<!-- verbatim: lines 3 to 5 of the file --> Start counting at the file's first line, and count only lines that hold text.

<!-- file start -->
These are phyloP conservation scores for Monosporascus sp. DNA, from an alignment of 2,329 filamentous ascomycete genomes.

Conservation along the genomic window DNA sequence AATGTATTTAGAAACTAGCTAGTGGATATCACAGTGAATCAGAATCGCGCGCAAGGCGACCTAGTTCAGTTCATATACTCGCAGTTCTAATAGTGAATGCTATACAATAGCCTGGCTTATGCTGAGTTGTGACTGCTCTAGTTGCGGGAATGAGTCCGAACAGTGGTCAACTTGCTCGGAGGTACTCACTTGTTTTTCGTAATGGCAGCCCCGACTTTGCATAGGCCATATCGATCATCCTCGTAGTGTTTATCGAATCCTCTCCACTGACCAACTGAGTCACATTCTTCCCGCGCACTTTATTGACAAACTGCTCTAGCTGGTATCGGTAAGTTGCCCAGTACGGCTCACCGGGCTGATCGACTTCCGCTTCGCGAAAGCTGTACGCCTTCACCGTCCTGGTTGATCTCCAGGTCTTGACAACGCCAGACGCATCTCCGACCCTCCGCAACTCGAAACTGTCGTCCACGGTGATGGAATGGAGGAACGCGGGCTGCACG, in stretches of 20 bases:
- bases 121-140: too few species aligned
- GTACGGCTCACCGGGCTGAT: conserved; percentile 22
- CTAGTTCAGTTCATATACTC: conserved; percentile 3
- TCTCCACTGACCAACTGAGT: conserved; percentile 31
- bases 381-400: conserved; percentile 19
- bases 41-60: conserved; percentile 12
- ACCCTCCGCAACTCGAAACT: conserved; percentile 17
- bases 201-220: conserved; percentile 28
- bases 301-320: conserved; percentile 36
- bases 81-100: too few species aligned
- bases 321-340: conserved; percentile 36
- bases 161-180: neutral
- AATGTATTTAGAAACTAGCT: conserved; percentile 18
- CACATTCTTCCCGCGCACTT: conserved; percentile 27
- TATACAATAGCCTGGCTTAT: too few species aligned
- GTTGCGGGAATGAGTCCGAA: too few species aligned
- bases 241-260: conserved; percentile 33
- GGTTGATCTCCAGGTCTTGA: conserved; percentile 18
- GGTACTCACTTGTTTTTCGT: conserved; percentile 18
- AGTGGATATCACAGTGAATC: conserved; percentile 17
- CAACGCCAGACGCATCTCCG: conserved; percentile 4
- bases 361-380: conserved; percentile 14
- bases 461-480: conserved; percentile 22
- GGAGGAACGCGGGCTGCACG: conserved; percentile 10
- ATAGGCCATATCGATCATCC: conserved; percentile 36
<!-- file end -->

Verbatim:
- bases 121-140: too few species aligned
- GTACGGCTCACCGGGCTGAT: conserved; percentile 22
- CTAGTTCAGTTCATATACTC: conserved; percentile 3